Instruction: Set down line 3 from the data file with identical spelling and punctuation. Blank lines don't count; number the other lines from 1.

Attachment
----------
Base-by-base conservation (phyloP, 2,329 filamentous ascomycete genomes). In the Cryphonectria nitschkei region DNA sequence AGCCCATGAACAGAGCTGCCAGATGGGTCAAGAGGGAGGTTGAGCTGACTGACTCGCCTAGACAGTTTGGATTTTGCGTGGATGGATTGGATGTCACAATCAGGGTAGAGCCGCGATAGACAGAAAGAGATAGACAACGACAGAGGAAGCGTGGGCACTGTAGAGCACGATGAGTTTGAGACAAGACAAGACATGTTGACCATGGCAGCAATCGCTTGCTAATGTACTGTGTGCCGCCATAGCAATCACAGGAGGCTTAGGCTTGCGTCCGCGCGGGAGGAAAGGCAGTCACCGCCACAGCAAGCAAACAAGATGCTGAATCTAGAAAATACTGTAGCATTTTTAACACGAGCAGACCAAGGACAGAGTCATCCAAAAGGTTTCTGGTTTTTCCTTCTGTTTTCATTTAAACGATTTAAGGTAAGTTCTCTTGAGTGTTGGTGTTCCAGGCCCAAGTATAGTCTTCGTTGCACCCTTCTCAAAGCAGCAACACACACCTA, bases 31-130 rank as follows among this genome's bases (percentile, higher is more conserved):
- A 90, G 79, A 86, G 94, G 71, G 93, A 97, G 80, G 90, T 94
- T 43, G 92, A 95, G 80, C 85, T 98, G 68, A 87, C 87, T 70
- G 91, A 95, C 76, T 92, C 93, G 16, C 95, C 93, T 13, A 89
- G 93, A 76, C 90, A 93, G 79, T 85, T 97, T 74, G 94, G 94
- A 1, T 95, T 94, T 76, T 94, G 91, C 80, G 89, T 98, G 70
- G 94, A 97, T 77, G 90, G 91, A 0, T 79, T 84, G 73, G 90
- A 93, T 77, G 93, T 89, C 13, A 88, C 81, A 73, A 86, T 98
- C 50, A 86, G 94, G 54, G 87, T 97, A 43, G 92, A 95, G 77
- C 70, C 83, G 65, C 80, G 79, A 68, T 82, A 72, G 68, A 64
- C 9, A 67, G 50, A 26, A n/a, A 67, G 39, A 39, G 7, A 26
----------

- T 43, G 92, A 95, G 80, C 85, T 98, G 68, A 87, C 87, T 70